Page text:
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When Was Dual Jetbridge Concept Abandoned?  
User currently offlineEastern1985 From United States of America, joined May 2006, 203 posts, RR: 3
Posted (8 years 2 months 1 week 1 day 23 hours ago) and read 12725 times:

Hi Again,

I was watching the movie "Airport" and noticed that the aircraft was boarded using two jetbridges. One for First and one for tourist.

When did this concept stop being used, since it is obviously not in use today?

Thanks,

Eastern1985

67 replies: All unread, showing first 25:
 
User currently offlineFilejw From United States of America, joined Sep 2000, 359 posts, RR: 1
Reply 1, posted (8 years 2 months 1 week 1 day 23 hours ago) and read 12712 times:

It is in use today on some A/C.

User currently offlineWdleiser From United States of America, joined Apr 2004, 961 posts, RR: 4
Reply 2, posted (8 years 2 months 1 week 1 day 23 hours ago) and read 12712 times:

I see it used quite often. I Believe AMS, LHR, FRA all have them.

They cost more money to the airport so that could be a reason I guess.


User currently offlineSeamefly From United States of America, joined Jan 2004, 317 posts, RR: 3
Reply 3, posted (8 years 2 months 1 week 1 day 23 hours ago) and read 12694 times:

NRT, DTW also use them quite often when boarding Int'l flights.

User currently offlineFlypdx From United States of America, joined Apr 2005, 636 posts, RR: 0
Reply 4, posted (8 years 2 months 1 week 1 day 23 hours ago) and read 12694 times:

It is still used today around the world. The larger airports that have large widebody aircraft utilize the concept on some gates. Here in the US I know that LAX and SFO both have dual jetbridge gates and I would bet there are others. United is introducing the dual jetbridge concept for Ted flights out of Denver and Southwest utilizes dual jetbridge gates at several of their stations.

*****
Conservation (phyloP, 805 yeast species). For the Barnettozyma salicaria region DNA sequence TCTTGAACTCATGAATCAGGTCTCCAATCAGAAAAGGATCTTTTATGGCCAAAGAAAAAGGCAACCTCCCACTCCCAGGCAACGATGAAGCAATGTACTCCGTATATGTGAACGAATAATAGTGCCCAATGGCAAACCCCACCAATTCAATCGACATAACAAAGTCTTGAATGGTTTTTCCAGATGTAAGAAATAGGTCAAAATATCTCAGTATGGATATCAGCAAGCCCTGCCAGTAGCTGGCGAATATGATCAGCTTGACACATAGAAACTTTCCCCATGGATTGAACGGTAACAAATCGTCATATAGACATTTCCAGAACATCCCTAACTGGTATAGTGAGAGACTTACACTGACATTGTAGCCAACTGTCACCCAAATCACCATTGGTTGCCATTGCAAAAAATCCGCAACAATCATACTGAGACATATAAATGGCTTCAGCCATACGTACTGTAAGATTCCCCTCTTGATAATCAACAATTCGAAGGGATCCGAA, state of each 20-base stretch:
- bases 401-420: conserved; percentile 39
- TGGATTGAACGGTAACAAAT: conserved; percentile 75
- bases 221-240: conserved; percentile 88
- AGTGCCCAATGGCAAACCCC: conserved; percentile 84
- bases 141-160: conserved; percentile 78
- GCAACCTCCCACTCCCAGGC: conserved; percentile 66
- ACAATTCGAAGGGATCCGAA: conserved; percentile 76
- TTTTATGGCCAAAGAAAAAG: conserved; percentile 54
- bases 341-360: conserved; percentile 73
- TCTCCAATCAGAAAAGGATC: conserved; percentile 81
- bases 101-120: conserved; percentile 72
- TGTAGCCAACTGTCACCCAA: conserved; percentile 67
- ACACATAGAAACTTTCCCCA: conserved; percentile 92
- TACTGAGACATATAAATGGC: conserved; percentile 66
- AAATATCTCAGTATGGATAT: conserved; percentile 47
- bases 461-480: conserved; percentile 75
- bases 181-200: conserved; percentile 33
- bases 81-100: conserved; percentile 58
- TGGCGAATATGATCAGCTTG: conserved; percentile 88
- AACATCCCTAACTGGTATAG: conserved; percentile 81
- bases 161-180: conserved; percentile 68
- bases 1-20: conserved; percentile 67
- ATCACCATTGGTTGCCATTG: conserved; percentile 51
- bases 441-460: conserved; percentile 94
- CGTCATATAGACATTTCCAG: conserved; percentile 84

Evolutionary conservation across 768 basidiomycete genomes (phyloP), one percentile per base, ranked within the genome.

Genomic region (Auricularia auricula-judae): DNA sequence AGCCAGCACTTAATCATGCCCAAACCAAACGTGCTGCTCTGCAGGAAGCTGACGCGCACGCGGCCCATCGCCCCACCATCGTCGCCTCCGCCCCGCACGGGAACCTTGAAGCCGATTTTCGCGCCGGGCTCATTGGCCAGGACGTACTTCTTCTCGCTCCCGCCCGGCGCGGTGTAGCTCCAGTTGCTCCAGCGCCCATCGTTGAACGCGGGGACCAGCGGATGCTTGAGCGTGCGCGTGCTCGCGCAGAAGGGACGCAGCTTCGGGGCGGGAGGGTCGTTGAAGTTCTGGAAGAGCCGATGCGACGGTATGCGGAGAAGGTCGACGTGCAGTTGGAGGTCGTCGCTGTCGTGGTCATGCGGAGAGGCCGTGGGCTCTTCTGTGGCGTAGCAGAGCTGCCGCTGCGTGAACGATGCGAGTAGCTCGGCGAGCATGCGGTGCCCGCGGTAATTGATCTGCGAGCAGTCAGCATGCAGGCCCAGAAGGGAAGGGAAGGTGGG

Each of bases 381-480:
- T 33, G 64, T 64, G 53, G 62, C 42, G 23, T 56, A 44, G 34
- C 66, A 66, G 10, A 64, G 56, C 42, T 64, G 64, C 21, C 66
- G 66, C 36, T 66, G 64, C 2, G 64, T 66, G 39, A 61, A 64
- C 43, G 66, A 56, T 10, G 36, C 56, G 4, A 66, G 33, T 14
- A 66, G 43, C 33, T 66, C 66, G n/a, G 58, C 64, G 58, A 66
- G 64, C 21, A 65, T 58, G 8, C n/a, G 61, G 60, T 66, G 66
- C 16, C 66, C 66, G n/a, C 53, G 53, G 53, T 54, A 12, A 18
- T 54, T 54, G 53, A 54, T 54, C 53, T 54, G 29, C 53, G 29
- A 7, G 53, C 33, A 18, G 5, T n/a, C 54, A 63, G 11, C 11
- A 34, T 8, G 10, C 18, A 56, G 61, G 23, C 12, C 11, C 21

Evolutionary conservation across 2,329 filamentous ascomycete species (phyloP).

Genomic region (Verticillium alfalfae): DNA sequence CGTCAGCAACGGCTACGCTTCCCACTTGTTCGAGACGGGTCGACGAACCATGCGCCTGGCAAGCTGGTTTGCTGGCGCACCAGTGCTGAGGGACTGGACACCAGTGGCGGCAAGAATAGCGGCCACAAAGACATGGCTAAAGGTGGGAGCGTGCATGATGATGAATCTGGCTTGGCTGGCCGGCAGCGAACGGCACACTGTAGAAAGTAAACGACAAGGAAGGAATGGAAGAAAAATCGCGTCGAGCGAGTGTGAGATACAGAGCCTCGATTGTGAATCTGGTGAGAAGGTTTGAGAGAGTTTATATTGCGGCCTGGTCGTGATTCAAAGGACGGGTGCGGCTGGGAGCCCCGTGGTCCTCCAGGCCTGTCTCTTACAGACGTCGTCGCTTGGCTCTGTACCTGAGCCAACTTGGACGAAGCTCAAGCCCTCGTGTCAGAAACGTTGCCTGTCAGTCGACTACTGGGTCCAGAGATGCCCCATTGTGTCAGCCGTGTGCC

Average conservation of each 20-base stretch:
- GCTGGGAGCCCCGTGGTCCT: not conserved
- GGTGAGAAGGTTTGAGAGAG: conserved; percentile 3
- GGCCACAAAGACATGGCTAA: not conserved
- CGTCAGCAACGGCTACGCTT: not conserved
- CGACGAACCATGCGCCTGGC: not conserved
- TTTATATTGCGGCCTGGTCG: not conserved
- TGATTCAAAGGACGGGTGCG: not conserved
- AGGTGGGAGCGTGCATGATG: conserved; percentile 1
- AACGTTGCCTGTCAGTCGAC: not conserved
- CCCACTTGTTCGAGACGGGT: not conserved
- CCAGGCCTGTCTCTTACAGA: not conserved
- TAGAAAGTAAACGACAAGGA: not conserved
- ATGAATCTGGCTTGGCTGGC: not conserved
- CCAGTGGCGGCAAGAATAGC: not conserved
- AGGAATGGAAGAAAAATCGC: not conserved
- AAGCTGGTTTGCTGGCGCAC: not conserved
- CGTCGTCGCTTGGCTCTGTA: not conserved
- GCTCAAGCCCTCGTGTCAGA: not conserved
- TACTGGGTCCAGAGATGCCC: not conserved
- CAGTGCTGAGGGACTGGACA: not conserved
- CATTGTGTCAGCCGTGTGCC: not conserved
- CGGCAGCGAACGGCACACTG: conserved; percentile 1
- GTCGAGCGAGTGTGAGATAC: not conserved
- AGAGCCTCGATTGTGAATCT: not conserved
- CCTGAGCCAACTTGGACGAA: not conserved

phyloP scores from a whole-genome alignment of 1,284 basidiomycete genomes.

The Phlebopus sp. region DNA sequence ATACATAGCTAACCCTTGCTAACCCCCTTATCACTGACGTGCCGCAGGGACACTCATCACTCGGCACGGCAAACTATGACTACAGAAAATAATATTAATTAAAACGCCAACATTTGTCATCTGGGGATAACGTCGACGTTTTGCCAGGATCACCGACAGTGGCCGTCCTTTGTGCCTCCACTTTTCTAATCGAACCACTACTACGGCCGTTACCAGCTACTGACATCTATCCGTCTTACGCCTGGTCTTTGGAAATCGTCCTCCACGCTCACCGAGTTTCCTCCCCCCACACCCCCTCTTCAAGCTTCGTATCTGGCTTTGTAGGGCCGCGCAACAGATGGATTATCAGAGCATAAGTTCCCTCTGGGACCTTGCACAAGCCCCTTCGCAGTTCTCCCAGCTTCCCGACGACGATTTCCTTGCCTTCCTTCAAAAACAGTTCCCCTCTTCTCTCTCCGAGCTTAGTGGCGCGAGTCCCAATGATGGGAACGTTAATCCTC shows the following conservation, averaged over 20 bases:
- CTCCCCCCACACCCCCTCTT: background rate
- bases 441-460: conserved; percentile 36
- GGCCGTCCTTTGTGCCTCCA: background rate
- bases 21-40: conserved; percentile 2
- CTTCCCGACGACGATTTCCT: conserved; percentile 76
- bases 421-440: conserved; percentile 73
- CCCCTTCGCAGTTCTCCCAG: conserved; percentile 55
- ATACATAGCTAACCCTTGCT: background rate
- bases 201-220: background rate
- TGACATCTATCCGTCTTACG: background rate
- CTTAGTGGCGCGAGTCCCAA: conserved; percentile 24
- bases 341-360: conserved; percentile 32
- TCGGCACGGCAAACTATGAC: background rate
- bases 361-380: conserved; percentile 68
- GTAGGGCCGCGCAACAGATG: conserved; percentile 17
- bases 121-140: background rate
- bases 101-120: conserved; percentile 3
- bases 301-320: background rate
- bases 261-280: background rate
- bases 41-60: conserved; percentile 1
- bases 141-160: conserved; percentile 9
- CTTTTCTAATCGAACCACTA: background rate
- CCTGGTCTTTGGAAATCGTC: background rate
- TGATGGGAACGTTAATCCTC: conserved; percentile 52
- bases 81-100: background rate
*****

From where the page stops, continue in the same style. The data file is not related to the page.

User currently offlineLewis From Greece, joined Jul 1999, 3629 posts, RR: 5
Reply 5, posted (8 years 2 months 1 week 1 day 23 hours ago) and read 12674 times:

If I am not mistaken they have/had them in BKK as well. I remember the jetbridge splitting up to F/C and Y classes.

User currently offlineMhodgson From United Kingdom, joined Dec 2002, 5047 posts, RR: 25
Reply 6, posted (8 years 2 months 1 week 1 day 23 hours ago) and read 12614 times:

MAN and KUL also have it at some gates.


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User currently offlineDavidT From Switzerland, joined Oct 2005, 477 posts, RR: 0
Reply 7, posted (8 years 2 months 1 week 1 day 23 hours ago) and read 12559 times:

I've boarded at SEA with a dual jetbridge onto a BA 747 (I think).

User currently offlineChris133 From United States of America, joined Oct 2005, 303 posts, RR: 0
Reply 8, posted (8 years 2 months 1 week 1 day 22 hours ago) and read 12518 times:

WN uses Over the wing bridges in ALB (and for the record they are really nice).

User currently offlineRikkus67 From Canada, joined Jun 2000, 1631 posts, RR: 1
Reply 9, posted (8 years 2 months 1 week 1 day 22 hours ago) and read 12450 times:

Here in YYC, Westjet uses a dual jetbridge system for their 737 fleet. It fits any of their NG's, and also the -200 model (no longer with the airline). Here is a link, with pictures of the jetbridge in use: